The New Jersey statute that relates to possession of a “controlled dangerous substance” in a motor vehicle is N.J.S. 39:4-49.1. While the substance in question is typically marijuana, it can be any controlled dangerous substance including, of course, cocaine. Usually the vehicle is a car, although buses, trucks, and motorcycles equally qualify. This law does not apply when the person obtained the substance or drug from, or on a valid written prescription of, a medical practitioner licensed to write prescriptions.
New Jersey's possession of cds in a motor vehicle statute is violated only when the car is being driven. Having cocaine in a car that is parked is not sufficient to violate this statute. Under certain circumstances, however, the prosecutor could argue that cocaine found in a parked car was also there earlier when the car was being driven. Factors that the judge could consider, were that to become an issue, would be the area in which the car was parked; observations the arresting officer made before approaching the car; where, in the car, the marajuana or other contraband was found; and statements persons in the car may have made.
For the possession of cds in a motor vehicle statute to be violated, the car must be driven on a highway in New Jersey. “Highway” includes any street, avenue, drive, or other road publicly maintained and open to the public. The statute applies only to drivers. For that reason, passengers charged with this offense will normally be able to obtain a dismissal. Also, to obtain a conviction, the State must prove that the driver knew that the cocaine was in the car. When, unbeknownst to the driver, a passenger has the cocaine, both should be able to obtain dismissals of the charge. The driver should obtain the dismissal because he did not know that the cocaine was in the car, and the passenger should obtain the dismissal because he was not driving. However, the New Jersey law does not require proof that anyone was sniffing cocaine in the car. Indeed, the State is not required to prove that anyone ever sniffed it or even intended to sniff it.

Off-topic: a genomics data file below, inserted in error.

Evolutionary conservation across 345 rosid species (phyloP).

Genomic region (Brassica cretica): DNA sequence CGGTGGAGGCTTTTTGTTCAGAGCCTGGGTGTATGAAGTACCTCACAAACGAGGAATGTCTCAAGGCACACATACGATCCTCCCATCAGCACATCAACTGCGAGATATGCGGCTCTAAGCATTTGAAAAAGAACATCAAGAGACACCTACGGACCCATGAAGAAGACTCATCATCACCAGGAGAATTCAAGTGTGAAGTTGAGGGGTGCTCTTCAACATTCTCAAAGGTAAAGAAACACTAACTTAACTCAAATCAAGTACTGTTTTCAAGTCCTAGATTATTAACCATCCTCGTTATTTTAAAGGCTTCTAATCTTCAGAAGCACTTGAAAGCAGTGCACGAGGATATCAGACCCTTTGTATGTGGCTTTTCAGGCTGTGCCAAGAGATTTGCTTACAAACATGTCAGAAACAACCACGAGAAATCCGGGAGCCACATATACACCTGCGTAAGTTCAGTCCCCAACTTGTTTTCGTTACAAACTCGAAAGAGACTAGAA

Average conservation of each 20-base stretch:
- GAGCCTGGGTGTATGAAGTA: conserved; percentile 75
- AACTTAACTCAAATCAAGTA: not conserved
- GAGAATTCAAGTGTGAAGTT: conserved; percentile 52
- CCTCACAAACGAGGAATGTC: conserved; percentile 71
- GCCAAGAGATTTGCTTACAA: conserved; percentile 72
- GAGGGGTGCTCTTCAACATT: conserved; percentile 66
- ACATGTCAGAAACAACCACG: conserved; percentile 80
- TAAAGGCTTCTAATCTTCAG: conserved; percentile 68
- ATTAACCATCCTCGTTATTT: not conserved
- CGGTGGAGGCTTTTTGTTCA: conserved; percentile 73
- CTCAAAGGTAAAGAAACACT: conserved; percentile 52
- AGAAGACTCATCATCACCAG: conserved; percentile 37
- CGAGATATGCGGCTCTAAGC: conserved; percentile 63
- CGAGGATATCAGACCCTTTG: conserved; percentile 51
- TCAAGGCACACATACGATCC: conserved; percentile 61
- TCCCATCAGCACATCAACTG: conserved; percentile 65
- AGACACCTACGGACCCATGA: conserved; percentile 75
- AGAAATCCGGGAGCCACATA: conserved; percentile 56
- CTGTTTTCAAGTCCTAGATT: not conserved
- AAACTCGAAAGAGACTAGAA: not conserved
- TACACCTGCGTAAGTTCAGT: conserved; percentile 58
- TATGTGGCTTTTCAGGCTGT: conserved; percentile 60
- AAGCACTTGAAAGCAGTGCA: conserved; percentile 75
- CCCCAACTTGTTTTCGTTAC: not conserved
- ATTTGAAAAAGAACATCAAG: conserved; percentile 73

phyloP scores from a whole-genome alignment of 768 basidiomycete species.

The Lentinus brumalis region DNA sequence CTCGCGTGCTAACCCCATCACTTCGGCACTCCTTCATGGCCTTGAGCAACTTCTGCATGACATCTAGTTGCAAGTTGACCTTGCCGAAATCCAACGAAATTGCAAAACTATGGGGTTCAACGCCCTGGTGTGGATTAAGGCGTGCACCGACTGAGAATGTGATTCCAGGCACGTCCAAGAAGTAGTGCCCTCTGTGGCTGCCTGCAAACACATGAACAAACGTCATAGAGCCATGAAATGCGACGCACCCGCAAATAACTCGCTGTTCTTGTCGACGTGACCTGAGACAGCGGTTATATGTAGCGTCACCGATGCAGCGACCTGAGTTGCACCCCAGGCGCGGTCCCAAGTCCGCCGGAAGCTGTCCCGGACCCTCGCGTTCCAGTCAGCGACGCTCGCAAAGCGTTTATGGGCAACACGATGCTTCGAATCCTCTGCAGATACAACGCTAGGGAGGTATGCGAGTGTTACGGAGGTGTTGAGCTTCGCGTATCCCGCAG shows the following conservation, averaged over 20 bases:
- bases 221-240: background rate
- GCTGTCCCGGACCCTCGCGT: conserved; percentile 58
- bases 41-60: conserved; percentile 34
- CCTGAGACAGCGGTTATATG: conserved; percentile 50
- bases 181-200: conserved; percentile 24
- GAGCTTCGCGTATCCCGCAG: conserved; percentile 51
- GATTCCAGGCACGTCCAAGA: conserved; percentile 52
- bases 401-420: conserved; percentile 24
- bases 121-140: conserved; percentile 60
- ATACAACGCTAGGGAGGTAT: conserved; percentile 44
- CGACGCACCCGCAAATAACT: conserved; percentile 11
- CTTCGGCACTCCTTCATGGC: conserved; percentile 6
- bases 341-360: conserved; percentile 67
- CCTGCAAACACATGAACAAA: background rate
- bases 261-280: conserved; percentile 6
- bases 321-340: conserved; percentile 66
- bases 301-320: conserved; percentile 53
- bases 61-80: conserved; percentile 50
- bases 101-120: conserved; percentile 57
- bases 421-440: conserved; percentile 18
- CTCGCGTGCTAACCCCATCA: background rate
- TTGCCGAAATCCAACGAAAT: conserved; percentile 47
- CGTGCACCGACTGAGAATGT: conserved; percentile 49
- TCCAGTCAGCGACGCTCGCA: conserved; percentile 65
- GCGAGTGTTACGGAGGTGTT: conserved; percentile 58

New Jersey's penalty for possession of cds in a motor vehicle is a fine of $50.00 or more, and suspension of driver's license for two years. Unlike cocaine possession charges where no car is involved, the statute does not afford the judge the discretion to waive the license suspension, even where the suspension will cause severe hardship.
Charges for possession of cds in a motor vehicle are usually issued at the same time as charges for possessing the cocaine itself. These are separate and distinct charges. They have different “elements” that the prosecutor is required to prove. Thus when both charges are filed, a trial can result in the conviction for both, acquittal for both, or conviction for one and not the other. Persons charged with possession of cds in a motor vehicle should call a lawyer immediately.
Allan Marain and Norman Epting, Jr. are New Jersey cocaine lawyers. Their combined experience exceeds sixty-five years. Their practice during that entire period has focused on representing persons charged with criminal and traffic offenses. They have successfully defended numerous persons charged with possession of cds in a motor vehicle. They can help.
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